Helped AND Happy

Even though Ben Saunders, polar explorer, attained a goal that no human had ever attained, he still struggles with disappointment. Why? Because he needed, asked for, and accepted help.

For a total of 105 days, Ben and his partner had pursued their goal, walking 1800 miles from the coast of Antarctica to the South Pole and back. They were traveling in some of the harshest conditions on earth. There was 24 hour a day sunlight with no dark to mark their sleep. The sledges they hauled were over 400 pounds each. There were almost constant white-out conditions that Ben described as “like being inside a ping pong ball,” and the temperatures dipped to -70 degrees wind chill.

I listened to Ben’s story on the TED Radio Hour through my earbuds as I walked. I was awed, and I identified.

I’m not an athlete, so I couldn’t identify with him on that level.

I haven’t had an epic adventure like Ben, so I couldn’t identify with him on that level.

This southern girl’s warm blood would surely never survive that kind of cold, so I couldn’t identify with him on that level at all!

When Ben got to the end of his story, however, I suddenly had a flash of understanding. We’re not so different.

When Ben and his travel partner were almost to their destination, a storm came that slowed down their progress to the point that they ran out of food. Suddenly, they had a decision to make. Should they press ahead and face the potential of starvation or ask for help?

Ben really, really didn’t want to ask for help because he had patterned his trip after the Scott expedition from the early 1900s. The expedition goal was to do it “unassisted” meaning that they’d only survive on the food they brought or could retrieve that they had stashed along the way. They were miles away from their nearest outpost, and Ben knew that they had to call for resupply. After all, the Scott expedition hadn’t gained the record because the whole team died on the return from the South Pole. They didn’t want to meet the same fate.

So Ben and his partner used their cell phones to call for help, and a plane brought food–sumptuous food that tasted like the best meal they had ever eaten! They finished their journey and today hold the record for the longest-human powered polar journey in history.

It was when Ben was explaining that needing to ask for help still bugs him that I started to identify deeply with him. He said, “It’s something my ego is still struggling with. It was the biggest dream I’ve ever had, and it was so nearly perfect.”

I have that mentality too. I have thoughts like It only counts if I do it by myself. Or People will think I’m weak if I ask for help. Or Doing it perfectly means doing it alone.

I saw that attitude in myself even this week. I chose to go to a doctor’s appointment alone where there was the possibility of bad news. When I told a friend that I went alone, she said, “Why didn’t you ask me to go with you?!”

Thankfully, I had good news from the doctor, but I had to think about her question. I didn’t like the answer. I didn’t ask her because I didn’t want to be a bother. (My perception, not hers) Because I thought I should be able to handle it myself.

How silly of me to have such a great friend and not ask for her help!

At the end of the interview, Ben ended with this quote:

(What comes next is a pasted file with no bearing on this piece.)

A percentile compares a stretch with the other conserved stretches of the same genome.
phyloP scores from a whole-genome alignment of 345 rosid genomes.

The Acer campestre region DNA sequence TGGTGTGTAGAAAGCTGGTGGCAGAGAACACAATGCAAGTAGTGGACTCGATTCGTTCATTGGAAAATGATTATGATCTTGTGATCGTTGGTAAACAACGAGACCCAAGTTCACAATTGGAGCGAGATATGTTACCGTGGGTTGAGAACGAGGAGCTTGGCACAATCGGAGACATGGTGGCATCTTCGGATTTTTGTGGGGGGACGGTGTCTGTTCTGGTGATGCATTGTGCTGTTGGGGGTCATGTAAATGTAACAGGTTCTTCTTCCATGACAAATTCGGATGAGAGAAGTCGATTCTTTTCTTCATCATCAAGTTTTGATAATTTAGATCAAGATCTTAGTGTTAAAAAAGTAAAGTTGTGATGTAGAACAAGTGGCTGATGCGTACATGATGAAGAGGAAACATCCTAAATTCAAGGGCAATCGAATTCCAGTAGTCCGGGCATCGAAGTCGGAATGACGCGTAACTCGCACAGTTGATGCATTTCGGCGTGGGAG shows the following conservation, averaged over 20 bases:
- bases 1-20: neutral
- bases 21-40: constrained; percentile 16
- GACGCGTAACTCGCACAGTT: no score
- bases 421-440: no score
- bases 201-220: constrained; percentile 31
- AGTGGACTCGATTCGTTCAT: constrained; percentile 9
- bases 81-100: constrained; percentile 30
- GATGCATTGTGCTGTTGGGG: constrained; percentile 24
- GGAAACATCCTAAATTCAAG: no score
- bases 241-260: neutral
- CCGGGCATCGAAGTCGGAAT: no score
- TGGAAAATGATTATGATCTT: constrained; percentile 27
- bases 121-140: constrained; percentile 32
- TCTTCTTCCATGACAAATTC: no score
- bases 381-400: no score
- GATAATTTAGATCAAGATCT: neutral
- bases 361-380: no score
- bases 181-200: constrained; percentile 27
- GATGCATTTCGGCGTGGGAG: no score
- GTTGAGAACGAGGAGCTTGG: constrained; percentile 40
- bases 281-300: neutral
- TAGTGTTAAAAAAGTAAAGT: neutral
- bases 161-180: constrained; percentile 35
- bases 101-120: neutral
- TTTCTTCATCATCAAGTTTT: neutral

“Happiness is not a finish line. And if we can’t feel content on our journeys amidst the mess and the striving that we all inhabit– the loops, the half-finished to do lists, the could-do-better-next-time– then we might never feel it.”

Happiness and help. They’re not mutually exclusive. Not only can we have happiness AND help, I’m coming to believe that we’re happier with help. As I said in Breaking Up with Perfect,

“There is truly a time and a need in our souls for giving, but there’s also an often-neglected but necessary time for receiving. Sharing is a concept that implies both giving and receiving. Giving is the mark of charity, and charity is a virtue; however, always giving while never receiving is a lonely, one-sided deal. In contrast, giving and receiving in season creates community.” (p. 112 Breaking Up with Perfect)

To be connected with others in community and friendship brings happiness. To have this happiness, sometimes we need to be ready to ask for and receive help. I’m not ready for an expedition to the South Pole, but I’m ready for help and greater happiness!

If you’re like me and have a hard time asking for help, Breaking Up with Perfect might be just the book for your summer reading. Click here to see where it can be purchased, and then enjoy the free Online Book Study right here on the website!

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Comments

  1. As women we have a hard time asking for help I think. We feel weak but like the story of Ben, it’s okay to not be perfect, to ask for help and still accomplish the goal. I needed this today. Thank you for sharing! I continue each day to “Break Up With Perfect”. It’s a real struggle for me and your book, and this blog, has helped me along my journey. Have a blessed day!

  2. Amy, SO true! I feel weak when I ask for help. My motto is, “I can do it!” But. When I do reach out for help, I actually become more empowered. And I’m breaking the perfection cycle. Thanks for sharing and reminding me to keep reaching out.

    • Such a great point about breaking the cycle! When I experience the joy of the connection that comes from asking for help, it reinforces it as a habit.

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